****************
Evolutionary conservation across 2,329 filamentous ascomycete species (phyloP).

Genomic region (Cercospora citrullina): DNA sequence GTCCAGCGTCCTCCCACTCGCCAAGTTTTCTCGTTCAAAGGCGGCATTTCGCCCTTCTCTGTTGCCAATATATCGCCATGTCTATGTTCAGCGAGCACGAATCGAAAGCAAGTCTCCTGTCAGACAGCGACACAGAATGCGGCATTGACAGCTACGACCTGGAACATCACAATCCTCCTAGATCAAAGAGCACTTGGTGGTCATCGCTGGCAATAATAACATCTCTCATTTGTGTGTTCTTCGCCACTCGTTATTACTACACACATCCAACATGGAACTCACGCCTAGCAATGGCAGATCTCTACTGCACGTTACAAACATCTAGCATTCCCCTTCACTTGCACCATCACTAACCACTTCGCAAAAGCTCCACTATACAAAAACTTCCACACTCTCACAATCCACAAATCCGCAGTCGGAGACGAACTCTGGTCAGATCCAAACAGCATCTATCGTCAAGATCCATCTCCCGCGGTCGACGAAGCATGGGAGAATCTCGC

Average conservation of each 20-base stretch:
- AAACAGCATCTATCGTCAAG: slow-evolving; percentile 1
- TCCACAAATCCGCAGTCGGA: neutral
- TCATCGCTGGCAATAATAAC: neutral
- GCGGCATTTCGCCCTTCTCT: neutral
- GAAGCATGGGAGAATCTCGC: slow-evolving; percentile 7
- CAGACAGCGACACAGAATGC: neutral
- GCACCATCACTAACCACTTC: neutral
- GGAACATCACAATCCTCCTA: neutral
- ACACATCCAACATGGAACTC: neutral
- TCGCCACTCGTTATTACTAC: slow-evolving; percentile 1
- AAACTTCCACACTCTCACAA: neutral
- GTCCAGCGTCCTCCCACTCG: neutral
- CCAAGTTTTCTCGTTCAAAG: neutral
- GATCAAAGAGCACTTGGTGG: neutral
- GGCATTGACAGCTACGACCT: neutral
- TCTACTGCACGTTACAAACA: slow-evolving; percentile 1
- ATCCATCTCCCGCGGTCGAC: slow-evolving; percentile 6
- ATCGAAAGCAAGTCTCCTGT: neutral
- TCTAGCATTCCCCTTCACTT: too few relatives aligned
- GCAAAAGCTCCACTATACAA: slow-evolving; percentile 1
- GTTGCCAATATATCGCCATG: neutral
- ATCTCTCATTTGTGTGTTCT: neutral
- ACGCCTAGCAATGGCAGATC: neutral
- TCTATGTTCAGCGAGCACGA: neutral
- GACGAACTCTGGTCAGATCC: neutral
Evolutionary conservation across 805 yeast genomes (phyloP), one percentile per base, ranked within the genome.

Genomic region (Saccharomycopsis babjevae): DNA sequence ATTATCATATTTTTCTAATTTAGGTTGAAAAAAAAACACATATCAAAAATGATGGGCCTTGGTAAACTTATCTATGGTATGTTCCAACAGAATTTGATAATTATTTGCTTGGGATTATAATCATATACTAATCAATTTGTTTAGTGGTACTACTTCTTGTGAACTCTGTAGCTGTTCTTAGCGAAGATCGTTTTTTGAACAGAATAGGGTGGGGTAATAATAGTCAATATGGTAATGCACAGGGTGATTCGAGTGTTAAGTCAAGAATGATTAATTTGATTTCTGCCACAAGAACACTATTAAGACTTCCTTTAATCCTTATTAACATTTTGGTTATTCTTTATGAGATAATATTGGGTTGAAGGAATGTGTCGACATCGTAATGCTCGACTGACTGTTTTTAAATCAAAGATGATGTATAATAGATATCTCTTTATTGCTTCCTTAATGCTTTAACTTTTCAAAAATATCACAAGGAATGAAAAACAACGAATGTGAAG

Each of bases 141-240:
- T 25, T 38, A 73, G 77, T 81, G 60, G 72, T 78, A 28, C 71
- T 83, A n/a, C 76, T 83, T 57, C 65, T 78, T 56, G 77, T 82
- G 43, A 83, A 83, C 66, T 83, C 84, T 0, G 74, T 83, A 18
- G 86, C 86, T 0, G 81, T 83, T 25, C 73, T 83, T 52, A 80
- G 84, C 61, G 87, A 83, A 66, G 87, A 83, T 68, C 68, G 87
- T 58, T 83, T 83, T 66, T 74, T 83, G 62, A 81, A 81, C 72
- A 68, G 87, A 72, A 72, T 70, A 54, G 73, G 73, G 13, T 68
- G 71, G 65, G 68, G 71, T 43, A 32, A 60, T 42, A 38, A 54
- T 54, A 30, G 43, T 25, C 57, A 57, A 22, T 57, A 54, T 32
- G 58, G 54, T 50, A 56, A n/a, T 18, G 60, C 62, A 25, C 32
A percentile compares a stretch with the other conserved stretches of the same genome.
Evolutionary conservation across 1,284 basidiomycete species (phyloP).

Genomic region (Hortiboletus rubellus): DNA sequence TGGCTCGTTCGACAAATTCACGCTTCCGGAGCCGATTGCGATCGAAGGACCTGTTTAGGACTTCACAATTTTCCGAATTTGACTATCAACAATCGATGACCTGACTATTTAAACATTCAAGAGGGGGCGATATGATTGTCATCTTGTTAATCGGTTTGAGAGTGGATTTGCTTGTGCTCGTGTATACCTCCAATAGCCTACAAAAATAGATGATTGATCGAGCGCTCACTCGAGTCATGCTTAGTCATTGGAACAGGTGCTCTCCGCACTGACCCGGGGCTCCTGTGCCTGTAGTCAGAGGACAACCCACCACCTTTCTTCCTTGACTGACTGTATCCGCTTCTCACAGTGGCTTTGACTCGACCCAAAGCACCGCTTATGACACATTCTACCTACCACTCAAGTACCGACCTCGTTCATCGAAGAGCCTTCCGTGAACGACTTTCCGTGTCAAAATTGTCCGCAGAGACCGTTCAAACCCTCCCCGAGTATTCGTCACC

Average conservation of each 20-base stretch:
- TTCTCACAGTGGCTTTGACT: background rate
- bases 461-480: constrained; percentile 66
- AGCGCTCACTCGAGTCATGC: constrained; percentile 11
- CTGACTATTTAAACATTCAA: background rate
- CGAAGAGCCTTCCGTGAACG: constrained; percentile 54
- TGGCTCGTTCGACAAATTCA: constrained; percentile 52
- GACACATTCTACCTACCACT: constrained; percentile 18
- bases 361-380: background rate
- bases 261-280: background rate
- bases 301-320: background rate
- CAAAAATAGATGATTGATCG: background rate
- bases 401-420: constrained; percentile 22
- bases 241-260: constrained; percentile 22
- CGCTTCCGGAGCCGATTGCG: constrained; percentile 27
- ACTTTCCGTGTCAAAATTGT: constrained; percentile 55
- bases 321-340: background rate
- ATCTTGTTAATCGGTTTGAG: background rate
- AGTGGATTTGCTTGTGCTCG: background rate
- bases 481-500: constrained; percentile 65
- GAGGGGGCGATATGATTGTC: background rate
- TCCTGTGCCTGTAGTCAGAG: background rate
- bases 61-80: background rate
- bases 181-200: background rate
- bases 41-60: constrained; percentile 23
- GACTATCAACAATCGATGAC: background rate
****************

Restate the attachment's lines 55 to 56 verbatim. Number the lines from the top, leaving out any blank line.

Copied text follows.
- bases 301-320: background rate
- CAAAAATAGATGATTGATCG: background rate